Frequently Asked Questions
What is the difference between the Initiative and the Consortium?
The Open Force Field Initiative includes everyone supported by and/or working with the initiative; thus, we use the term “Initiative” to refer to the whole project and everyone involved, including commercial partners and scientific plans. The “Consortium” is the group of people and entities involved in the formal project/funding initiative.
How can I join the Open Force Field Consortium as an Industry Partner?
How can I join the Open Force Field Consortium as an Academic Investigator?
Email us at
email@example.com or reach out to one of our current Primary Investigators if you’re interested in joining as an investigator.
How can I stay up to date with Open Force Field Initiative activites and developments?
What is the scope of your current funding?
The Open Force Field Consortium is an industry-funded effort to develop small molecule force fields, and we have received a collaborative NIH grant to support a systematic construction of more accurate biopolymer force fields that will be compatible with OpenFF small molecules. We are continuously seeking different sources of funding (federal, philanthropic, industry) to broaden this effort in collaboration with other scientists.
Do you have plans to broaden your effort to include protein and biopolymer force fields?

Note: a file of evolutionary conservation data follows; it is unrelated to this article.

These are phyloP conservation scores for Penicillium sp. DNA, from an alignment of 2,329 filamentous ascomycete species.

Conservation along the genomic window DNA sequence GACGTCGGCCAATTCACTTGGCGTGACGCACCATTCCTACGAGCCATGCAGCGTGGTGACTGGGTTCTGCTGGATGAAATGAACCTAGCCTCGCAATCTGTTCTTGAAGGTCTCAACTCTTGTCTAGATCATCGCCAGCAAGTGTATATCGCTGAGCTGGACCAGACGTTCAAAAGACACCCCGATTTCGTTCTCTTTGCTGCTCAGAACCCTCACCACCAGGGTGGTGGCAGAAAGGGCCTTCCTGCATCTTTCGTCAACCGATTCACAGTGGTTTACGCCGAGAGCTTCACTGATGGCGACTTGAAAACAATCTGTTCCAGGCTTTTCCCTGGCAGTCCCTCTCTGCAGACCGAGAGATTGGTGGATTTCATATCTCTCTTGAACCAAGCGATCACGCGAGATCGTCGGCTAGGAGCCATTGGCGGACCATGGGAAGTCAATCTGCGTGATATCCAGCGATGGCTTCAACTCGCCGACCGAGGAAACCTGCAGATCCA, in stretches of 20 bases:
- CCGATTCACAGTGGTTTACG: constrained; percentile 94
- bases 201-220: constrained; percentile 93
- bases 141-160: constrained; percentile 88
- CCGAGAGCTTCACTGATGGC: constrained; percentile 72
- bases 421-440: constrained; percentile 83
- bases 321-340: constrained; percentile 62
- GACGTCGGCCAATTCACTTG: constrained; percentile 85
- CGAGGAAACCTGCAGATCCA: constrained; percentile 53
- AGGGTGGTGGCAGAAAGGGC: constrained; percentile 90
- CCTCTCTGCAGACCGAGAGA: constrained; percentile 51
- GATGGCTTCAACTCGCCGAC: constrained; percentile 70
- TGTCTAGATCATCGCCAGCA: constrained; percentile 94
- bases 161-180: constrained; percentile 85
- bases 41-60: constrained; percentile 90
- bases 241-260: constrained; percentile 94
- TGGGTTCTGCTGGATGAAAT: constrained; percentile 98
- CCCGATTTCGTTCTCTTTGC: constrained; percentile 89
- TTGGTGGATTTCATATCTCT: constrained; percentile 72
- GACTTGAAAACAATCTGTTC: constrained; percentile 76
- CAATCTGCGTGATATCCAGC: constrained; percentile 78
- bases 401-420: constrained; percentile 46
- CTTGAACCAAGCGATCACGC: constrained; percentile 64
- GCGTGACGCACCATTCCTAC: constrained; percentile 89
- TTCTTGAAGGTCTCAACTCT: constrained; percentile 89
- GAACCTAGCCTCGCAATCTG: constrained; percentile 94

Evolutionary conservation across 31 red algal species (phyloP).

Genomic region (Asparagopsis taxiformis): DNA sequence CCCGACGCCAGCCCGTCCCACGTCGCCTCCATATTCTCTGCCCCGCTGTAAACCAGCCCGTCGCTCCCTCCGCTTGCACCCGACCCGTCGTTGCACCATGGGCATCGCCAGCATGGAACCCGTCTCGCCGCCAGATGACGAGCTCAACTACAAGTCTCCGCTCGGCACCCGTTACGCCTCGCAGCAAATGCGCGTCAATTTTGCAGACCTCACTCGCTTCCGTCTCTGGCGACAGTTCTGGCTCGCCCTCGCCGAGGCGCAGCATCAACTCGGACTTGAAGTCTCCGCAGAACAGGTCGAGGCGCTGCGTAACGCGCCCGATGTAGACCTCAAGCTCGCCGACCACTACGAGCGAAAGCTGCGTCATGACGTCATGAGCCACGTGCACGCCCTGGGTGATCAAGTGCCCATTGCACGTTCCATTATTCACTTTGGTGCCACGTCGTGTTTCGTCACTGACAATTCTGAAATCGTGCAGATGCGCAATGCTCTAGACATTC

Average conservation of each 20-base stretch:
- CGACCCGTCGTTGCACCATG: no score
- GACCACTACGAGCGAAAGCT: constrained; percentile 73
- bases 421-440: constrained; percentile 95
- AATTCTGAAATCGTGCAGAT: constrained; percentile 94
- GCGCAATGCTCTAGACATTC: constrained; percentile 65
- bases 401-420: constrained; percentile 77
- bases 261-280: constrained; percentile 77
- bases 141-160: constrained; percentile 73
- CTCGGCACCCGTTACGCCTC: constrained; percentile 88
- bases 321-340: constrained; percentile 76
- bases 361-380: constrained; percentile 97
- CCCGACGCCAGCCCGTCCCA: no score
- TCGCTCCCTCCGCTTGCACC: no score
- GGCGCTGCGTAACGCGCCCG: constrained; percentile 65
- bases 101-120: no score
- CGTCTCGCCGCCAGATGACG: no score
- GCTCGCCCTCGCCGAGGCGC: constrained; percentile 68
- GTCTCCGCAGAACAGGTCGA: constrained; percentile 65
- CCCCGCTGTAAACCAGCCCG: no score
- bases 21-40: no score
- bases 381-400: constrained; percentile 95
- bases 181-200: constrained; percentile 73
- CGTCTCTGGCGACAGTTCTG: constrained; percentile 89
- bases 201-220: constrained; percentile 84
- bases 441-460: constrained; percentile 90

As mentioned above, we have successfully applied for federal funding to allow us to broaden the scope of the Initiative beyond the Consortium-funded focus on small molecules and cover complex biomolecular systems. We would like to partner with the biopolymer force field community to build a family of fully consistent general biopolymer and small molecule force fields, with the goal of fully consistent handling of biopolymers and small molecules, including natural (proteins, RNA, DNA) and unnatural (e.g. peptoids) biopolymers, as well as posttranslational modifications and nonnatural amino acids. Handling of unusual nonnatural amino acids or bases can be a major headache with current force fields, but our approach will allow a single simple force field to consistently treat biopolymers and small molecules. This expanded effort is not within the current scope of Consortium funding, and would benefit from bringing in partners with significant expertise in biopolymer force field development.